"Following Signs" offers a new voice and the promise of creative explorations. Justin Janer goes a long way to create music that stimulates the mind and ear. There could be bit more "fire" in the program yet, that is a minor quibble, for there is so much to enjoy in the melodic and creative interplay. For more information, go to www.justinjaner.com.
Don't Fight The Inevitable - John Escreet (Mythology Records) - For his sophomore effort, pianist/composer moves to David Binney's label and delivers a knockout of a CD. With Binney (alto saxophone) and Ambrose Akinmusire (trumpet) up front and the energetic rhythm section of Matt Brewer (bass) and Nasheet Waits (drums), Escreet has written music that is concerned with communication, with the participants listening to and reacting with each other - this is no "jam session". The title tune rumbles in on full piano chords, declaratory drumming and a short melody line. The solo section allows for Binney, Akinmusire and Escreet to stretch out. The trumpeter rarely sounds agitated, opting to rumble and clamor over the rhythm section. Escreet moves "in and out" playing with then against the rhythms. There is a calm at the onset of "Magic Chemical (For the Future)" that soon dissipates in th wake of fiery trumpet phrases and the leader's high-powered solo over Wait's slashing drum work.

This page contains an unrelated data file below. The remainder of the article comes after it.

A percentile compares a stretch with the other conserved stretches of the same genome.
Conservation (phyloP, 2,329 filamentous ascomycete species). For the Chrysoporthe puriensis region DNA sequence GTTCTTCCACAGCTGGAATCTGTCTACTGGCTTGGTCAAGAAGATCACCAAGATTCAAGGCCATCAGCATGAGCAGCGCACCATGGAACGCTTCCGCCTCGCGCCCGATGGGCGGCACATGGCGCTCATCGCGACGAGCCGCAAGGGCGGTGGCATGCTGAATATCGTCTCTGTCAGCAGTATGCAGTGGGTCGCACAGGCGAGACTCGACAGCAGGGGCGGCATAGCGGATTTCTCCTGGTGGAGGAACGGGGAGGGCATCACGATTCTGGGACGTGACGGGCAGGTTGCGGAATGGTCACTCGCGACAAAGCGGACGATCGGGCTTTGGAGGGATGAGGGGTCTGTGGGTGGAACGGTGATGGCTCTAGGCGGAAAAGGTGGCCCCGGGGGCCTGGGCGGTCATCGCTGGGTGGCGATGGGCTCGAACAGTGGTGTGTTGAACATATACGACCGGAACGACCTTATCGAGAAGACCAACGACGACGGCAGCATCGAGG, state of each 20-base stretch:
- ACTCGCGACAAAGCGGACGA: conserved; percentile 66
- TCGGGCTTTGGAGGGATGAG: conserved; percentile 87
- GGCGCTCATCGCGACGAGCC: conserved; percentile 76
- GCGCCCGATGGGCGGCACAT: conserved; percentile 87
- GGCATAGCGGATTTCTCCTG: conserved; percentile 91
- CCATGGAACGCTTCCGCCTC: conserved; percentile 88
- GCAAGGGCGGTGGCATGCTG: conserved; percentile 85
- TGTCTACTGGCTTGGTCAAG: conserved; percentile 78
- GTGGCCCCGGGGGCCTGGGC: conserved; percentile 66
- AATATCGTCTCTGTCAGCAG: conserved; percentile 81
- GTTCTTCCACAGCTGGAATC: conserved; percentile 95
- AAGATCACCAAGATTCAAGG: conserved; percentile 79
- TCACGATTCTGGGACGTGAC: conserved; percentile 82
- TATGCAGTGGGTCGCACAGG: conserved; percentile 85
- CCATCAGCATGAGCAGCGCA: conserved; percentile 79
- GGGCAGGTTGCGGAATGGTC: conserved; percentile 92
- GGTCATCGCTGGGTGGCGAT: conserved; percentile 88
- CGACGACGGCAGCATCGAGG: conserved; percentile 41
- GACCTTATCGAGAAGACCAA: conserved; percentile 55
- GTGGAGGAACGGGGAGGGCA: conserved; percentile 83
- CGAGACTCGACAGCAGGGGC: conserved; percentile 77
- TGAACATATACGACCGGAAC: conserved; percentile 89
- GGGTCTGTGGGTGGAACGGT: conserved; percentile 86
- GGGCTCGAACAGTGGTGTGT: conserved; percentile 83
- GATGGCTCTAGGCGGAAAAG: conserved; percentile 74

"Gone But Not Forgotten" is a quiet, lovely, ballad for alto sax and piano. Co-written by Escreet and Binney, the soft tones belie a sadness that make the piece stand out on the, mostly, high-energy program. On his Posi-Tone debut "Consequences", one could hear that Escreet was no clone and had no fear about allowing his music to go in multiple directions. So, the jabbering horns on "Civilization on Trial" give way to the jarring piano/electronics duet on "Soundscape" and it feels natural. The dark mood that permeates "Avaricious World" fits easily alongside the fiery rhythmic thrusts of "Trouble And Activity."
The one non-original is Muhal Richard Abrams' "Charlie In the Parker" which features the voice of Charlie Parker talking about the future of music. 60 years (or so) after Parker uttered these words, creative music is still evolving bringing in the influences of international cultures and styles. Melodic invention, percussive drive, solos that do not go where one might expect, all that adds up to music that is multi-faceted, engaging and challenging. "Don't Fight the Inevitable" is both contemporary and forward-looking - the music and musicians take chances and no one settles for cliches. To find out more, go to www.johnescreet.com.